How to get an Agent


Getting an agent is essential for pursing a career as a director, but directors need to think carefully about which agents and agencies best suit their career path, and how best to approach and secure representation. See our Database of Agencies for Directors.

  • Research agencies thoroughly before approaching. Is a particular agency strong on directors, or are they more geared towards actors? Do they have a strong portfolio of clients? What kind of different rates do the agents charge? Do the particular agencies accept approaches from directors, or just take referrals?

  • Insure you have an agent in the particular locations where you want to work. If you want to work in Irish television, it makes sense to have an agent in Dublin; if you want to work in London or LA, to have an agent in London or LA. Your agent needs to be in the thick of it, networking and getting your name out there, so agents need to be localized to the area where you want to work.

  • Present an effective showreel of your work: A good showreel should focus on the particular genre or style which you want to specialize in – or demonstrate versatility if you have no preferred genre. It needs to show that you have the ability to elicit strong performances from actors, and highlight your technical skills. It should wow without overwhelming the viewer. Generally, showreels are more effective when they demonstrate individual scenes, images and skill-sets, rather than trying to communicate story-lines.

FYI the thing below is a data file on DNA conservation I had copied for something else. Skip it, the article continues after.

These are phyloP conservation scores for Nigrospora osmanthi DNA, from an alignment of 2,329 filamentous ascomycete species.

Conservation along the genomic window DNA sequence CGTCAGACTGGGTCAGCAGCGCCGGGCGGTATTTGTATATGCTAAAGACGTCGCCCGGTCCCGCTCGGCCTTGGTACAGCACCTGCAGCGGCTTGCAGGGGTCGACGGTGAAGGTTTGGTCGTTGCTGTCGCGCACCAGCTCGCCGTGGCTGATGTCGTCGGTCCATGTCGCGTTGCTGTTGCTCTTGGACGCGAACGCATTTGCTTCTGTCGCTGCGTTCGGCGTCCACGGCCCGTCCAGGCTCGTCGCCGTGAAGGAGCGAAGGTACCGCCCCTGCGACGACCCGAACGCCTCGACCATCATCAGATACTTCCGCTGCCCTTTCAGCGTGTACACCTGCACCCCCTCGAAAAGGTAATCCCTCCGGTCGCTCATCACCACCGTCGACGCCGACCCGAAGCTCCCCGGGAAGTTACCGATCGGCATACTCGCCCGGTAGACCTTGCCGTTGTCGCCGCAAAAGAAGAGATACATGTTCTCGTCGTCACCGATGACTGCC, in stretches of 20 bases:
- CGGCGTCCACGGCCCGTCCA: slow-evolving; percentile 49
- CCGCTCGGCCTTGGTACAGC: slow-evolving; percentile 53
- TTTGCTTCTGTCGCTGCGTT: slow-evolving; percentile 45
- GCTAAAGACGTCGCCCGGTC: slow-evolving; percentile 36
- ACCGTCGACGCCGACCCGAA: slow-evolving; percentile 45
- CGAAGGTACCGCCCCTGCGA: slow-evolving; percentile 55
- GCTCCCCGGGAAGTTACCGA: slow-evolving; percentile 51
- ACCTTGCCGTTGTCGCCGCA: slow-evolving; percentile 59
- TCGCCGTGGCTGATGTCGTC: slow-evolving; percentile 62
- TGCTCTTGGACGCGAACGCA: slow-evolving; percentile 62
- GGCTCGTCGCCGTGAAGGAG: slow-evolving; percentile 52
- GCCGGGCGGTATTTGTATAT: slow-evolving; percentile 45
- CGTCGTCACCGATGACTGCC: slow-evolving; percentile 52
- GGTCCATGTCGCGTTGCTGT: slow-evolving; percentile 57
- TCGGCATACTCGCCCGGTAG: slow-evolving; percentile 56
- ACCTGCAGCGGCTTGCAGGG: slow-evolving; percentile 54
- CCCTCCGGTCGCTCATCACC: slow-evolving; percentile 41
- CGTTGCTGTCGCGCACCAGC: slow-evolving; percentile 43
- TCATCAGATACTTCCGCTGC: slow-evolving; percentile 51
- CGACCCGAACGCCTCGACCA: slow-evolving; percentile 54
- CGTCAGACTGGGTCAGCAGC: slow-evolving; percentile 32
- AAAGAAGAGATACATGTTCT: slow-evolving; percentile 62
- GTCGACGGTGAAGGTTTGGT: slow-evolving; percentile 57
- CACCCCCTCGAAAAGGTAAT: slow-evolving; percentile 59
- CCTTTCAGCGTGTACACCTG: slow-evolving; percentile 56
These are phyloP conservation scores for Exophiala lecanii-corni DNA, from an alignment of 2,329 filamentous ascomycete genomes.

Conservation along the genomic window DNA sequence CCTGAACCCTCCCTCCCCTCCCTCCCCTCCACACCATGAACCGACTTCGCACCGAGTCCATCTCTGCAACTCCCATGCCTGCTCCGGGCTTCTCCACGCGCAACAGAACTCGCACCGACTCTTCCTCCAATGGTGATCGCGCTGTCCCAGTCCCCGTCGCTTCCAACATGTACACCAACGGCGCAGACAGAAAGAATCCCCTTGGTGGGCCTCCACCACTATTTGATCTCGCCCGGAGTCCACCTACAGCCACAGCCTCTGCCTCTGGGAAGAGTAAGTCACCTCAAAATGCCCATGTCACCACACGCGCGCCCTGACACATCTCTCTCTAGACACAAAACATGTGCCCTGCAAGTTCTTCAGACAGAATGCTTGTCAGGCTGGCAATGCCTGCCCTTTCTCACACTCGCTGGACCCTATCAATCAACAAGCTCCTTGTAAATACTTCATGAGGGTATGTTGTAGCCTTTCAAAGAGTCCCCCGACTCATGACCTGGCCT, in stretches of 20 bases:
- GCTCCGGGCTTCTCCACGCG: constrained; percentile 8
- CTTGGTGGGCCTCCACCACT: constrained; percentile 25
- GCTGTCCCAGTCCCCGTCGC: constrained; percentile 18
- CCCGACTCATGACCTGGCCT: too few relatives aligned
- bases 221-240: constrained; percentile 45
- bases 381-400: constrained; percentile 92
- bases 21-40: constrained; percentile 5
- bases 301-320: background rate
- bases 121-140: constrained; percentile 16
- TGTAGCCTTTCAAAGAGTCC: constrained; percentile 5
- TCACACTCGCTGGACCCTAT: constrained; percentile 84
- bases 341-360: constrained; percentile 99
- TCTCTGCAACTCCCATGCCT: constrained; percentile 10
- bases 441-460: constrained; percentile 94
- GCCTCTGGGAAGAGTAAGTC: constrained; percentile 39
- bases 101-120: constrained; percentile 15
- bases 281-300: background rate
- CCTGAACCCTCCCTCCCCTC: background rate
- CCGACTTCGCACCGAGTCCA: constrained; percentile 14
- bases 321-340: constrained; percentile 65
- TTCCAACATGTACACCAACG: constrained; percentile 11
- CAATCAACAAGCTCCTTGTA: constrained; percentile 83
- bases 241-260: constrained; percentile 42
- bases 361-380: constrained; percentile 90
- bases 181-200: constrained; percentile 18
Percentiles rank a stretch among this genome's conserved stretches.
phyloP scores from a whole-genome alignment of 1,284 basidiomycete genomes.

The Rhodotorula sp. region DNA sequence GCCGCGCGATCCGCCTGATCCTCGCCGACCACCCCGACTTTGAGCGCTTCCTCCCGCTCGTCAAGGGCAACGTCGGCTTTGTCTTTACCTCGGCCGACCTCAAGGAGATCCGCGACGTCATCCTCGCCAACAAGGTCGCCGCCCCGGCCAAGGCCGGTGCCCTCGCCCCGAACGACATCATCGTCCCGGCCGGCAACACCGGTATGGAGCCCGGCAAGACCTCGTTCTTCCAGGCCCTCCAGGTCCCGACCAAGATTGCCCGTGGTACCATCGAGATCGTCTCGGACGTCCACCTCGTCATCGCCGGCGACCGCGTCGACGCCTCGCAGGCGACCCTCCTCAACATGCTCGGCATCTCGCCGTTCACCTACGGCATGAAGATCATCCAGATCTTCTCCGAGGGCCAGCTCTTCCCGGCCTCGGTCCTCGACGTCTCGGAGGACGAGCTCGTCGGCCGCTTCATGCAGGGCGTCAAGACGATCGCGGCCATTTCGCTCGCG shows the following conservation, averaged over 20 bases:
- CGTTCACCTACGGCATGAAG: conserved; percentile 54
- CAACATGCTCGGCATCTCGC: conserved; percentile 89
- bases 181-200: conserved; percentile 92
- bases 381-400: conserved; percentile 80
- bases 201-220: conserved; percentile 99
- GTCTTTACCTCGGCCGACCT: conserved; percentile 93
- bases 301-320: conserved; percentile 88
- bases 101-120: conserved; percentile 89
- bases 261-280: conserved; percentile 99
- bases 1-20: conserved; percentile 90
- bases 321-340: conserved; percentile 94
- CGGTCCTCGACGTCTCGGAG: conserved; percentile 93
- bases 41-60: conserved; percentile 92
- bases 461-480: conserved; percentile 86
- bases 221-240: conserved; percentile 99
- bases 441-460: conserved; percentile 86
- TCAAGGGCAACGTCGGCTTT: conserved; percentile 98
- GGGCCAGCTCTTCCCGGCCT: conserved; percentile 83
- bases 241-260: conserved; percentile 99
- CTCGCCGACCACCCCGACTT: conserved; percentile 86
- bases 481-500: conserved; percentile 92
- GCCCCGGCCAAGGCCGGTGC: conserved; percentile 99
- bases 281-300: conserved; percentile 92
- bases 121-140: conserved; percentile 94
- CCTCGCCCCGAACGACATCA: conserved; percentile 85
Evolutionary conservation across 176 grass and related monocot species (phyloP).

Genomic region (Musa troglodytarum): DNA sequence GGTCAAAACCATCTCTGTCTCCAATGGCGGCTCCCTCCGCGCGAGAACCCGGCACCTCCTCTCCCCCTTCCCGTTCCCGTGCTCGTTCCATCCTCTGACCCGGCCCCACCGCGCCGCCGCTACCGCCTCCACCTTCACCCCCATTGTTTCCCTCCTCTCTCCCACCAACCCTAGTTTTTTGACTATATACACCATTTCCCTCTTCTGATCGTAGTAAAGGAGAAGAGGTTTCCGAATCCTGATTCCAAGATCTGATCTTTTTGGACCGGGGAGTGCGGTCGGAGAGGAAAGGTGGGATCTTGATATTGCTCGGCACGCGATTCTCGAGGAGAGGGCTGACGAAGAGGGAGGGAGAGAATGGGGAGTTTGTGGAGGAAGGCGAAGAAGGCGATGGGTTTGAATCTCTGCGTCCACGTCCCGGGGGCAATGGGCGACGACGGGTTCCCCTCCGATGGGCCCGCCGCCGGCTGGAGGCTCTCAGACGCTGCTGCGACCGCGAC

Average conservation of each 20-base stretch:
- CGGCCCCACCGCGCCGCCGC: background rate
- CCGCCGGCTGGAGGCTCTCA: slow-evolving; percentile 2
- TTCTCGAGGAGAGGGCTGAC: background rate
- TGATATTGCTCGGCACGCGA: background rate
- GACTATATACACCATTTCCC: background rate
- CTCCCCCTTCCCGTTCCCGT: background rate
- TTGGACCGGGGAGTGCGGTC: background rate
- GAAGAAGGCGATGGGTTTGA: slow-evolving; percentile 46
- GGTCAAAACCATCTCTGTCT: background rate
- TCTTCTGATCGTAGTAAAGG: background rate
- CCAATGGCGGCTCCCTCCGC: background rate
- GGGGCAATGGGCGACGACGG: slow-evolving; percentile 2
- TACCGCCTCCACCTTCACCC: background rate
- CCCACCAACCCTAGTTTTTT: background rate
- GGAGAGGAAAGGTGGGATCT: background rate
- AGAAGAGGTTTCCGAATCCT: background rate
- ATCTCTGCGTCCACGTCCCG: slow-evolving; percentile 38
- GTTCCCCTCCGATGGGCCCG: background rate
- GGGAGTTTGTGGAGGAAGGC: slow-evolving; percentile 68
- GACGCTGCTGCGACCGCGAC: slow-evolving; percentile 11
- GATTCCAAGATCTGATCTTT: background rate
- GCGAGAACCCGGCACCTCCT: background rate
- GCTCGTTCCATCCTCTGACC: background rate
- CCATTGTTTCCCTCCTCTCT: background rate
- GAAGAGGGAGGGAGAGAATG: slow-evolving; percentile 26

• Be clear on the distinctions between agents, managers and lawyers. Agents connect directors with opportunities, making deals on directors’ behalf with film and television studios for an agreed percentage. While agents are focused on getting work and individual deals, managers take charge of a director’s career on a longer-term basis, usually for a larger percentage. Managers provide general business and occasional legal advice, and organize transport, logistics and expenditure. Lawyers are hugely important to help directors navigate their way through the often bamboozling details of legal contracts, and a good lawyer will fight to insure that directors are being treated fairly, and fully understand the contracts they are signing.

  • If you are starting out, build up a portfolio. A strong portfolio of corporate work, commercials or music videos is often hugely helpful in securing representation for a director without a large body of dramatic work. Don’t be afraid to get stuck in and direct corporate videos – some of the most critically acclaimed directors working today used corporate work as a launching pad to hone their craft and get their name out there. This kind of work is very important in getting agents onside in the early stages of a director’s career.

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